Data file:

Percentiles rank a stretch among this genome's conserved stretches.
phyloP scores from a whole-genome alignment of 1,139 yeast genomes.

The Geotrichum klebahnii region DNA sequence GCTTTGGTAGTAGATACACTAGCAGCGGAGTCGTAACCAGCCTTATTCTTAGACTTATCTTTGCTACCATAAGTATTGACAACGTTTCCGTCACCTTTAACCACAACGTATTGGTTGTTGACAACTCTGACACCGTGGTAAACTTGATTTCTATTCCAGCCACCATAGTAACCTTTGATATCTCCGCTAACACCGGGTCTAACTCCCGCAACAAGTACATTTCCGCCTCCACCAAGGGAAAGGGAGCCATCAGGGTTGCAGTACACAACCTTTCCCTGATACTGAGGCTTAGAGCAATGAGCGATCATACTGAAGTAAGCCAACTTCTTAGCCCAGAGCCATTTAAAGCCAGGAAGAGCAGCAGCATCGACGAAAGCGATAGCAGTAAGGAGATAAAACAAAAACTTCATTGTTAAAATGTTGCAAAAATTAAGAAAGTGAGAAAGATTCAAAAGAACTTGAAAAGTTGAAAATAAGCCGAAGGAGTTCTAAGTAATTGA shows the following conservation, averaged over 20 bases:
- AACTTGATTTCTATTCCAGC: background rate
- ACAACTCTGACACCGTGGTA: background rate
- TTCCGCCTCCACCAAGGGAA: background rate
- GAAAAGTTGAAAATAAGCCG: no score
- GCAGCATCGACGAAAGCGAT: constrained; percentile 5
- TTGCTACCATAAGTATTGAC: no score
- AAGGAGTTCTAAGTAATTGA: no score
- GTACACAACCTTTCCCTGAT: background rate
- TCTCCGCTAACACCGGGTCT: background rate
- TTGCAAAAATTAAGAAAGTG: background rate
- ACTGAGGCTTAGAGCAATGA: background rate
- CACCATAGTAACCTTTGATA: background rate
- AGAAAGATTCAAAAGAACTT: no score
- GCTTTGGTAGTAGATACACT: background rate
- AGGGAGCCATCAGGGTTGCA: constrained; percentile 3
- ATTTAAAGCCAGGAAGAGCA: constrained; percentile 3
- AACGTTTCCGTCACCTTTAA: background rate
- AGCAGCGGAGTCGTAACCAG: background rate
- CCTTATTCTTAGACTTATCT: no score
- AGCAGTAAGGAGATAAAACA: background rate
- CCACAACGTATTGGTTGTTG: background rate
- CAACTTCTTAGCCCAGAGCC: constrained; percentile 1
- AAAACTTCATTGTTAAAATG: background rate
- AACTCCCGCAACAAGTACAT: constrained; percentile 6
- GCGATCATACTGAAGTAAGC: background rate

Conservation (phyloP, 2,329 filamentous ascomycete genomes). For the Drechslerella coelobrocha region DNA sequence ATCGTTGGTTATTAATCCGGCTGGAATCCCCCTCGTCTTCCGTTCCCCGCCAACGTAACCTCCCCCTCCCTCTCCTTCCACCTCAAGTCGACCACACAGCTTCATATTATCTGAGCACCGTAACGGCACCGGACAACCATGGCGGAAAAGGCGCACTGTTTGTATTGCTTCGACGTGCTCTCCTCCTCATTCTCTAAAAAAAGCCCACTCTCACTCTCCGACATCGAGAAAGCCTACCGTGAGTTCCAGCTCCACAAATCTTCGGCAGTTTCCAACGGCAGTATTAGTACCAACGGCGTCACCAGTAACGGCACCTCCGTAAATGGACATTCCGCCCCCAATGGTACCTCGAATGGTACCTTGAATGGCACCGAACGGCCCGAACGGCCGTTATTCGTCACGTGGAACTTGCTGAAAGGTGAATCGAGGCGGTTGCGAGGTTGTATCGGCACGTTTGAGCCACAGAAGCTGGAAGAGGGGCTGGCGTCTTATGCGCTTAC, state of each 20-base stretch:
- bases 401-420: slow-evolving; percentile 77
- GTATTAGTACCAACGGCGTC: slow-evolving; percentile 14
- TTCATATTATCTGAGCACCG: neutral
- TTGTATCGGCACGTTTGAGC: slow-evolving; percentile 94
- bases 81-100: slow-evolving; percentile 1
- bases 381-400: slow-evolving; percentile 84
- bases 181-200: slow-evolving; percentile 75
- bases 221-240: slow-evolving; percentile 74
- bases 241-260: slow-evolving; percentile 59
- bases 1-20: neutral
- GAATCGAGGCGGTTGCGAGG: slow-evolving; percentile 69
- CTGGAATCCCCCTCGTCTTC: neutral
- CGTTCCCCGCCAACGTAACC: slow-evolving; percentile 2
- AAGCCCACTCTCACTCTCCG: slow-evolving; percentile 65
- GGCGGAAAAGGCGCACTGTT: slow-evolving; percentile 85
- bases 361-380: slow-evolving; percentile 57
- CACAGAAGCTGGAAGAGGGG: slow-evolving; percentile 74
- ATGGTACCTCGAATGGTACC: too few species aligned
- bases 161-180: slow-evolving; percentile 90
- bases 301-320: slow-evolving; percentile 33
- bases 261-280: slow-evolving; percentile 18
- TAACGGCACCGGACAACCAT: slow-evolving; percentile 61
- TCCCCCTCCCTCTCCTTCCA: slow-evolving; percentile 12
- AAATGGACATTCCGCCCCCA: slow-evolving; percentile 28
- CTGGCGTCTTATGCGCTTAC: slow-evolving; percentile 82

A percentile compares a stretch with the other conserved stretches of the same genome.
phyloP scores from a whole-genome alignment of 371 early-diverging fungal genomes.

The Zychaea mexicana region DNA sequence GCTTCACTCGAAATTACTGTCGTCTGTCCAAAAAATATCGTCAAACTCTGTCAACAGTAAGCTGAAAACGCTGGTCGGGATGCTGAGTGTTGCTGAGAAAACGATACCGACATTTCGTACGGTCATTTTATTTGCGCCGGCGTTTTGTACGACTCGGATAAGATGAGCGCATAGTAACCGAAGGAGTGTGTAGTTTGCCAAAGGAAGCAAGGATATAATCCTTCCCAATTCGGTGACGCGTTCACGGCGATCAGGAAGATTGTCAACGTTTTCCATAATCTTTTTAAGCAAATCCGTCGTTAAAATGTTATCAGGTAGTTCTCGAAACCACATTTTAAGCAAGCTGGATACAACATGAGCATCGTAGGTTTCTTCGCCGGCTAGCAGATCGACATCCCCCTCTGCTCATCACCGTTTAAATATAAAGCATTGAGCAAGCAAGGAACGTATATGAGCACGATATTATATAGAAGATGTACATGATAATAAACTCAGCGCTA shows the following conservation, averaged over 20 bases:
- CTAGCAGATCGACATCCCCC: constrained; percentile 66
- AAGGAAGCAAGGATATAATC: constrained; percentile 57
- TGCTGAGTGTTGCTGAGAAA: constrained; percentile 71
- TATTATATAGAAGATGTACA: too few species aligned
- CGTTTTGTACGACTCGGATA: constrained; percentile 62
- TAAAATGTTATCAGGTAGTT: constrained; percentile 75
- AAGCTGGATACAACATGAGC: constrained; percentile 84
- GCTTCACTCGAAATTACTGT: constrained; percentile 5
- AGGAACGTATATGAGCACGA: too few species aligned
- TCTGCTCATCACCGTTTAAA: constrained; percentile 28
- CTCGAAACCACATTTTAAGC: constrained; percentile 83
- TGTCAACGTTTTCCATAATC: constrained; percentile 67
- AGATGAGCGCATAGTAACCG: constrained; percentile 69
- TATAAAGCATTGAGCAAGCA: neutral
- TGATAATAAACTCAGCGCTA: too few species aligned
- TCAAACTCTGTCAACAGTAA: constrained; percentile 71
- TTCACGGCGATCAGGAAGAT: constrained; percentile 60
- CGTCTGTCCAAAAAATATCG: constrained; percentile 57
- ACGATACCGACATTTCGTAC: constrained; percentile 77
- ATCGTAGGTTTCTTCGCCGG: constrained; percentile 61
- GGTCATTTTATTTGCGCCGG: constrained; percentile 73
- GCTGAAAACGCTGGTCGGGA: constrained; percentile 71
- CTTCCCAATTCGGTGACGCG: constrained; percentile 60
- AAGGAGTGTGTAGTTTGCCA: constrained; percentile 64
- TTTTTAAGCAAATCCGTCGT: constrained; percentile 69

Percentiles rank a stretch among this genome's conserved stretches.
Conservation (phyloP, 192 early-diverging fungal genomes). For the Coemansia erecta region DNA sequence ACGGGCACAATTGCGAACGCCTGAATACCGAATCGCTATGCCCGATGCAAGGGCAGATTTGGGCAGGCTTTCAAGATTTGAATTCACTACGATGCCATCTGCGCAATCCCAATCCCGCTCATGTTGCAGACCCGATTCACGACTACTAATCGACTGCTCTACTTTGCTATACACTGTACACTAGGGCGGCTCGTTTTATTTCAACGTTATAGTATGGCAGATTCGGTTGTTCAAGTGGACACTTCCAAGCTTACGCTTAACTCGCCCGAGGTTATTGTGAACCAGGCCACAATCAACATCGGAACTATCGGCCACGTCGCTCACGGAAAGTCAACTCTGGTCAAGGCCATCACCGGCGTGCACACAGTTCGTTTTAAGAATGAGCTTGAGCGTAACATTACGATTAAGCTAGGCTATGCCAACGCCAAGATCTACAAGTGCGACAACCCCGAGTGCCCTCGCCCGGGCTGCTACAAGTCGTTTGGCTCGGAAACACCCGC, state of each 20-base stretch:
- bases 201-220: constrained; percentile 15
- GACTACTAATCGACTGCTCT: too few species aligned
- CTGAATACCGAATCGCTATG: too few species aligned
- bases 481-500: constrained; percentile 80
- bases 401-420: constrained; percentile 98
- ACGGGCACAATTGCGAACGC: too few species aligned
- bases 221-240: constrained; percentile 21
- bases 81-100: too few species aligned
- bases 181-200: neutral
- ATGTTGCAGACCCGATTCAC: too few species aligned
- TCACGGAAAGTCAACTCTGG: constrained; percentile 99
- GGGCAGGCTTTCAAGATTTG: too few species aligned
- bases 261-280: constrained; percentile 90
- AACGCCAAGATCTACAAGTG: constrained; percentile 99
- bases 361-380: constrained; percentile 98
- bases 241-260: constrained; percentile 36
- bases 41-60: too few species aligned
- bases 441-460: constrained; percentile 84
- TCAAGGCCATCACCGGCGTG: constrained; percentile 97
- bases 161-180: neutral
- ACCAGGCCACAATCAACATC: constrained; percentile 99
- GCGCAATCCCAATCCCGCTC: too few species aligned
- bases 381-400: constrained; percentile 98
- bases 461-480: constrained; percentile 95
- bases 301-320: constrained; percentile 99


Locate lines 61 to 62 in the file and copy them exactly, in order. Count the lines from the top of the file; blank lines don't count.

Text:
- TATTATATAGAAGATGTACA: too few species aligned
- CGTTTTGTACGACTCGGATA: constrained; percentile 62